Tuesday, March 23, 2010

educational revolutions!

I'm reading this article in the teaching magazine that is, for some reason, sent to me. It's a fascinating read and really helps me to try to put things in context as the vast anger that I feel for the semi-governmental, semi-aristocratic business that I work for tries to get us inspired to test kids boils over. (Geez, did that sentence make sense?) What I mean to say is: it's testing time again! This year I've decided to make a conscious effort not to make any of the self-deprecating teacher-jokes that I felt myself slipping into last year. (Sample: "I know this is your favorite time of the year!" with a heavy emphasis on the sarcastic tone.) I guess I just figured, why fake-joke with them when I have a relationship that is authentic enough that I feel I can be honest? So I sat down with my students today and told them that yes, testing was coming up. Yes, it's boring. Yes, it can be a drag. But, especially now that this test is linked with Driver's Licenses in our state (a fantastic ruling, if you care for the two cents), they have to take the test, they want to do well on the test, so they might as well try their hardest. I don't know (and won't for a long time, maybe ever) if my words this year made a better difference than they have in the past, but I felt more authentic saying them, and I felt that I could live with myself a little bit easier.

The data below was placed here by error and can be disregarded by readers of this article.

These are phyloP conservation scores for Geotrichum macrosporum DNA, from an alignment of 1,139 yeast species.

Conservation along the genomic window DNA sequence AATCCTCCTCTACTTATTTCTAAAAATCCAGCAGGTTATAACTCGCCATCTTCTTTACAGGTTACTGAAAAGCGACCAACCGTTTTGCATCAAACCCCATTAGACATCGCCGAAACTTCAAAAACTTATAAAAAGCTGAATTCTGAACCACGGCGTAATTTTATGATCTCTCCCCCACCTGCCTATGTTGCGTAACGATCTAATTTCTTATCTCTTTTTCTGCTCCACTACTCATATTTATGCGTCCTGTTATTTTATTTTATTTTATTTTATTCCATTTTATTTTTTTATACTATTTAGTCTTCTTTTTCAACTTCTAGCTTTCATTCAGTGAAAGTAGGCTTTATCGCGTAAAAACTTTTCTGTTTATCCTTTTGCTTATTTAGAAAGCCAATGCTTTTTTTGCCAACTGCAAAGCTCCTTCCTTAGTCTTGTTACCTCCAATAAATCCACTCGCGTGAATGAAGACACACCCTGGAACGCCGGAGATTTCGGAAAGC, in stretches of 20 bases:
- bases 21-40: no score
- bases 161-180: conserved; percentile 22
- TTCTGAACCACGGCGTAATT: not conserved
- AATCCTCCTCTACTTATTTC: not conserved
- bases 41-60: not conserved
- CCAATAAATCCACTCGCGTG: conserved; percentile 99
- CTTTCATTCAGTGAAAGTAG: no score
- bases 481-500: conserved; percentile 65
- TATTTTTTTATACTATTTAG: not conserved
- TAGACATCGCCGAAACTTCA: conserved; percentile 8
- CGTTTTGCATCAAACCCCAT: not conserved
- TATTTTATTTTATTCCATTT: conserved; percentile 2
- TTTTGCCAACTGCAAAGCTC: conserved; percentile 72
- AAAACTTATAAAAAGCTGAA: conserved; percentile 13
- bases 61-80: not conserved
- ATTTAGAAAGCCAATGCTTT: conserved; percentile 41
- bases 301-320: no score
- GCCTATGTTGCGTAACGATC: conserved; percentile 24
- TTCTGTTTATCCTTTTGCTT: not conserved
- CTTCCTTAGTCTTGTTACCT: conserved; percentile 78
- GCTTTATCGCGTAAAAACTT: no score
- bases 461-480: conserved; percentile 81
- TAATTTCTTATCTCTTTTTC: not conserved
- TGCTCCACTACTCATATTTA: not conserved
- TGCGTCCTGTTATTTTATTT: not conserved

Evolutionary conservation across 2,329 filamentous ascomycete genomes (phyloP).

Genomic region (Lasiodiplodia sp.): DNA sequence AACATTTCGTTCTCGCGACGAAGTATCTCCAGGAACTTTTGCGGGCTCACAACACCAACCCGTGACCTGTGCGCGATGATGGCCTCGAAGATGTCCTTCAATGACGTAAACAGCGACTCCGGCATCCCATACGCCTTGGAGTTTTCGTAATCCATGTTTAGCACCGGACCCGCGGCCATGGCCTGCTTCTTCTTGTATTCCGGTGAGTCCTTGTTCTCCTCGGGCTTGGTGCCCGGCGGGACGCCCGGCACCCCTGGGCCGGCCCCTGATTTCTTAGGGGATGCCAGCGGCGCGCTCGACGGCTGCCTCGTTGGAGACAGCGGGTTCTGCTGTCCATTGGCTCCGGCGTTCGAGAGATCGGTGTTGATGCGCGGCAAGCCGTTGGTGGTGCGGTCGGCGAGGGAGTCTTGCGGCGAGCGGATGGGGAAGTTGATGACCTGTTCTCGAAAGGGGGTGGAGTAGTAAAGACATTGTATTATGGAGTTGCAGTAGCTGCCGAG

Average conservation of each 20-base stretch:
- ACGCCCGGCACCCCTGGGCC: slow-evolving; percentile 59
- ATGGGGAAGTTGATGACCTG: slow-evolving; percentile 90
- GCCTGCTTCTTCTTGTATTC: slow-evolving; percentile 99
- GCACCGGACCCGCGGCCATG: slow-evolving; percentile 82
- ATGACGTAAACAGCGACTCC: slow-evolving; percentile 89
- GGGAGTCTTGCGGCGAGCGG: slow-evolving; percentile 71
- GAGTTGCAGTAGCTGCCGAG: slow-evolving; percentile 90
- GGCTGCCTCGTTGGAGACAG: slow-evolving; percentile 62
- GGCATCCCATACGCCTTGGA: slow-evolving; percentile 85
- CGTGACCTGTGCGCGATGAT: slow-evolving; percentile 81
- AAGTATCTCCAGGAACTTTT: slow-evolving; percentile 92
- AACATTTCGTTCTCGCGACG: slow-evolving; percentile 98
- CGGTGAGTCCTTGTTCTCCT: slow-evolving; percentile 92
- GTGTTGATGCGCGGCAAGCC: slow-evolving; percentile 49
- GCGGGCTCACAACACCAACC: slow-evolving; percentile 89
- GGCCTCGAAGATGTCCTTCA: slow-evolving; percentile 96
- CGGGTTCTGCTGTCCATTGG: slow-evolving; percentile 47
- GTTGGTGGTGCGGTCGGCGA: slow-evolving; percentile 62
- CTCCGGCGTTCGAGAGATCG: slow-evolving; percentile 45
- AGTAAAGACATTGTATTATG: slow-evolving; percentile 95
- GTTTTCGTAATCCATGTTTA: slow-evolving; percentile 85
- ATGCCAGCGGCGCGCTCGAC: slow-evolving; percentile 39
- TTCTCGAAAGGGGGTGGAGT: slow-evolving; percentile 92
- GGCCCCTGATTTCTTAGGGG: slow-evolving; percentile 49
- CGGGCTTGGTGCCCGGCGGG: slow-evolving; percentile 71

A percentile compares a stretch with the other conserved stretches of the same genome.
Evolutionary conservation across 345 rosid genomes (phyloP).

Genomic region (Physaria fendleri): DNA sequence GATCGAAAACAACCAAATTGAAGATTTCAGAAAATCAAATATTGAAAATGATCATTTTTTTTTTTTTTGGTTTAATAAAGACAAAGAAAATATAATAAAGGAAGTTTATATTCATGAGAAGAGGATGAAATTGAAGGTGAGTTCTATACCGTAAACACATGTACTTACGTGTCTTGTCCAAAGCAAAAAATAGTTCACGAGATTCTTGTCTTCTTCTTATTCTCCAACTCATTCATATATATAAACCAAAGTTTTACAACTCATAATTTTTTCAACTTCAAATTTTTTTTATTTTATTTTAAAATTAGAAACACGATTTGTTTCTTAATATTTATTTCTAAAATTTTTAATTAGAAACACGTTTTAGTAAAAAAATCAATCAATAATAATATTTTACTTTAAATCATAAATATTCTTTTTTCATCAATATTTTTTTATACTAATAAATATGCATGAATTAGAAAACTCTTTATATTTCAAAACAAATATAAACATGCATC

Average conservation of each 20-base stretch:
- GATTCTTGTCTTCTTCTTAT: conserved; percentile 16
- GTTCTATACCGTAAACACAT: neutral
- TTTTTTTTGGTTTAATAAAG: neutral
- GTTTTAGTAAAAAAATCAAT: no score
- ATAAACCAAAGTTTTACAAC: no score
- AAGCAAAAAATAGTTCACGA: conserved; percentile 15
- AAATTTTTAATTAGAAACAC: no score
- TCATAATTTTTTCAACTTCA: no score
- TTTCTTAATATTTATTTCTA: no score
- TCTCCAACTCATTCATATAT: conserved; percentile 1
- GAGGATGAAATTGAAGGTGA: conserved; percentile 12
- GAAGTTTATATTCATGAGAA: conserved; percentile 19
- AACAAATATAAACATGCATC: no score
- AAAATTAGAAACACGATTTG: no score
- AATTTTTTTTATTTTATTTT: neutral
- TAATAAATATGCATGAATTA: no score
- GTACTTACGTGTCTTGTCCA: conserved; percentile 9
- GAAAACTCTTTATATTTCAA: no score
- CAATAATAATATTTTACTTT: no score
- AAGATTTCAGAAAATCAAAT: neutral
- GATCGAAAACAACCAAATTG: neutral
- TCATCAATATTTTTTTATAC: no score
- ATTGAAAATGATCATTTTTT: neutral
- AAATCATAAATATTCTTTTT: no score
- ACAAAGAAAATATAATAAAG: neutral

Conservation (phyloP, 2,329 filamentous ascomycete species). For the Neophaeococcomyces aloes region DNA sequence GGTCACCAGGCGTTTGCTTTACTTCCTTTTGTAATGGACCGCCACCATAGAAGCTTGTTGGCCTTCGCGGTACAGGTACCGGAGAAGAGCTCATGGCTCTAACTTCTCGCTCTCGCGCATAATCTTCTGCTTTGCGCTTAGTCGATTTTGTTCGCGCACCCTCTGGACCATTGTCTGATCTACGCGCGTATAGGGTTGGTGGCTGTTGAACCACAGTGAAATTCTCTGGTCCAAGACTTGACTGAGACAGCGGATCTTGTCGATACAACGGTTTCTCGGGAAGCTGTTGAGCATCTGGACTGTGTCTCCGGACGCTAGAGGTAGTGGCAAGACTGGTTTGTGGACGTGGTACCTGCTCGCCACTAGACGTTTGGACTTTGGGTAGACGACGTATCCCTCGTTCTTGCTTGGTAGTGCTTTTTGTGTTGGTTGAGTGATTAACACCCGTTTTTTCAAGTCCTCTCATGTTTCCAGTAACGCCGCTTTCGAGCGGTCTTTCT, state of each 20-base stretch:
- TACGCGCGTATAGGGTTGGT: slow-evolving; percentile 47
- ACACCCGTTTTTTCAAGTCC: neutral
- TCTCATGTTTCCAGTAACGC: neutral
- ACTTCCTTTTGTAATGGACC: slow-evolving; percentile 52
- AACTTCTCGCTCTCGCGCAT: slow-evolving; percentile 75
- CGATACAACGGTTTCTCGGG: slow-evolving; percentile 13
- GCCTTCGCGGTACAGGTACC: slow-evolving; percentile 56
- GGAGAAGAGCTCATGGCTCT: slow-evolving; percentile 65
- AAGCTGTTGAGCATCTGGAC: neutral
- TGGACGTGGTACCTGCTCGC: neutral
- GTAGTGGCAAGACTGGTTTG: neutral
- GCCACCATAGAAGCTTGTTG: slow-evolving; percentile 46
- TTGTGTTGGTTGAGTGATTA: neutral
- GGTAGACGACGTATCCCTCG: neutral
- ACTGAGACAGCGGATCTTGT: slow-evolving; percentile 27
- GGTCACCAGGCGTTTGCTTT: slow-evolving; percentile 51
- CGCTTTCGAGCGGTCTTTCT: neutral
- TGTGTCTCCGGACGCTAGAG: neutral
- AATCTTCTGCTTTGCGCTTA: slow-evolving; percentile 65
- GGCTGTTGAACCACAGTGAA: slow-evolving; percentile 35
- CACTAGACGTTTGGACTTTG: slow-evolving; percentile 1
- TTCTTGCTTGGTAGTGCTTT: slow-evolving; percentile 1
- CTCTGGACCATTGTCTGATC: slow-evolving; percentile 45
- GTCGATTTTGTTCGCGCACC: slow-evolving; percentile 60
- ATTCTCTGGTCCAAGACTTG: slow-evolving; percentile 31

Regardless, back to the article. The main things that I'm impressed by in this piece is the idea that this has all happened before. It's an idea that, certainly, I hear echoed by some of the older teachers in the school often enough, but it's reassuring to see that idea backed up by some kind of evidence. (Some of the quotes in the piece pull from writing done in the 1890s!) I think a lot of the times, in insular communities, such as the teaching profession, passion can get in the way, because people allow their feelings to reign free over their logic. Thus, my words to my students today served twofold: not only to try to be more honest with them, but also to practice what I preach; it does no good to stress out and let these processes completely ruin my educational experience. There were tests I had to take when I was in school, there will be tests when my students' children are in school. Instead of being so frustrated by them that we (as educators) allow them to completely derail our day, our teaching, our plans, etc. it's a simple (and surprisingly easy, in my experience today) adjustment to try to follow my Mom's advice to me as a child: Don't sweat the small stuff.*

*Meanwhile, I do feel the need to add as a post-script that there are several huge things happening in the educational field right now. Just as much as it's not worth sweating the small stuff, I feel that we have an essentially moral obligation to try to make the big things better. And certainly, I don't want my cheery outlook (for now) on the subject of testing to make it seems as though I think everything is coming up roses.

There are problems that need fixing.

But before we rush in with guns blazing claiming that we have the one, true, right answer to educational reform (revolution!) it's worth the time we take to seriously and slowly examine why we are making such bold claims and what is truly wrong with the system as it's composed today.

No comments: